Turkey threatens military retaliation along Syria border
BEIRUT — Turkey warned Syria on Tuesday that it had given orders to commanders along its southern border to treat any Syrian military approach as a threat, further escalating tensions between the two neighbors in the wake of last week’s downing of a Turkish plane by Syria.
FRANCOIS LENOIR/REUTERS - NATO Secretary General Anders Fogh Rasmussen briefs the media after a meeting of the North Atlantic Council at the Alliance headquarters in Brussels on June 26, 2012. NATO member states condemned Syria on Tuesday for its shooting down of a Turkish military jet.
The warning came as NATO issued a strong condemnation of Syria, saying the attack on the plane was “completely unacceptable” and stressing that NATO stands with Turkey “in the spirit of strong solidarity.”
NATO did not propose any measures against Syria, but Secretary General Anders Fogh Rasmussen told reporters in Brussels that the organization would closely monitor events along its southeastern border and would gather to “discuss what else will be done” should another such incident occur.
“It is my clear expectation that the situation won’t continue to escalate,” Rasmussen said.“What we have seen is a completely unacceptable act, and I would expect Syria to take all necessary steps to avoid such events in the future.”
In a strongly worded speech in Ankara, Prime Minister Recep Tayyip Erdogan said that the shooting of the plane was deliberate, and that henceforth “any military approach to the Turkish border from the Syrian side will be perceived as a threat and will be dealt with accordingly.”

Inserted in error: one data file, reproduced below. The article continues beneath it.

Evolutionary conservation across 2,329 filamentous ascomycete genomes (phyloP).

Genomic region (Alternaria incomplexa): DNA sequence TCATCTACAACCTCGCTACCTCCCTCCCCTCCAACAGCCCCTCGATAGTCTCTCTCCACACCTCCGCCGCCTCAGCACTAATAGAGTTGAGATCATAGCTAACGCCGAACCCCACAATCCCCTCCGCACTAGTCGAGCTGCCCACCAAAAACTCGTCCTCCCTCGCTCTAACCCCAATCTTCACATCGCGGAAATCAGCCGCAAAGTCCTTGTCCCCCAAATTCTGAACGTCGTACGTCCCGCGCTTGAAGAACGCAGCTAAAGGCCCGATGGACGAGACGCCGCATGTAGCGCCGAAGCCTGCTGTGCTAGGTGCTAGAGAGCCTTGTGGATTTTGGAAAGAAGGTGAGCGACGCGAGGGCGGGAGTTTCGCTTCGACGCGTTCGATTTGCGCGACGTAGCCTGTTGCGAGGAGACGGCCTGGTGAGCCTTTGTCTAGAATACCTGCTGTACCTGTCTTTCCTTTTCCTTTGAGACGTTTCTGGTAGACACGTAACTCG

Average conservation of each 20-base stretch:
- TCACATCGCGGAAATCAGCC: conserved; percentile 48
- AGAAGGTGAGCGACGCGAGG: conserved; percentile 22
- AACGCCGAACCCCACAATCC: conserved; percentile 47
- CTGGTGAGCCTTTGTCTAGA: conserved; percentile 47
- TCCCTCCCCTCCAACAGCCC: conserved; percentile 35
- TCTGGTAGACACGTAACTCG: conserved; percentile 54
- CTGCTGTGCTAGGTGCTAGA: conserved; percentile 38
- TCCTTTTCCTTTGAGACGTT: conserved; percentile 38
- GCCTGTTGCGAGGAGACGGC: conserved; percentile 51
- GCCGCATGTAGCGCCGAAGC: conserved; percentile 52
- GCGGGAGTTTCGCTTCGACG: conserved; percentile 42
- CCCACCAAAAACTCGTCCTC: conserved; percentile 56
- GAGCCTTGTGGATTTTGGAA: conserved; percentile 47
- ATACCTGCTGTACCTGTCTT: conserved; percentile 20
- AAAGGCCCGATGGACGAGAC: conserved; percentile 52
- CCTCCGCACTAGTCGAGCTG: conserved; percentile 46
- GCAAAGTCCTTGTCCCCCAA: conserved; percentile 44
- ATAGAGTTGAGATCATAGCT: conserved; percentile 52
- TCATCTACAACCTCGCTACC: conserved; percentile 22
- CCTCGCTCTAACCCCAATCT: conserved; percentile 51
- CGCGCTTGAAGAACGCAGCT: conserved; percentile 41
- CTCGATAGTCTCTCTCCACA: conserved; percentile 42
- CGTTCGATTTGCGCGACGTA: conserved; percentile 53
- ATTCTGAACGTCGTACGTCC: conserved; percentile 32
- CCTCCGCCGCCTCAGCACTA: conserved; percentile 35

“This incident shows that Syrian has become an open threat to Turkey, so we have come to a brand new stage,” he told parliamentarians.
It is clear Turkey plans no immediate military retaliation for the downing of the jet. But by changing its rules of engagement along the southern border Ankara is putting Syria on notice that it can no longer operate there with impunity, potentially curbing Syria’s capacity to hunt down rebels active in the northern province of Idlib.
Smuggling routes between Turkey and Syria are used to secure supplies of weaponry and money by the rebel Free Syrian Army, whose leadership is based in a refugee camp in southern Turkey, one of the many sources of friction between Ankara and Damascus.
There have been numerous instances in recent months in which Syrian troops have fired into Turkey to target fleeing refugees, Erdogan said. He said Syrian helicopters have strayed into Turkish territory at least five times in their pursuit of rebels staging an uprising against the government of President Bashar al-Assad.
Turkey and Syria have offered sharply contradictory versions of what happened when the Turkish fighter jet was downed over the eastern Mediterranean on Friday. Turkey says the plane was in international airspace when it was struck by a missile; Syria says it was within a mile of the Syrian coast, in Syrian airspace, when it was targeted by anti-aircraft machine gun fire. The jet’s two pilots have not been found.
Though the Turkish jet did briefly stray into Syrian airspace,“this kind of short-term border violation can never be regarded as a pretext for a hostile attack,” Erdogan said.
The escalating tensions coincided with renewed reports of fighting between rebels and the Syrian security forces in the suburbs of Damascus. The Syrian Observatory for Human Rights said at least 10 people had been killed.
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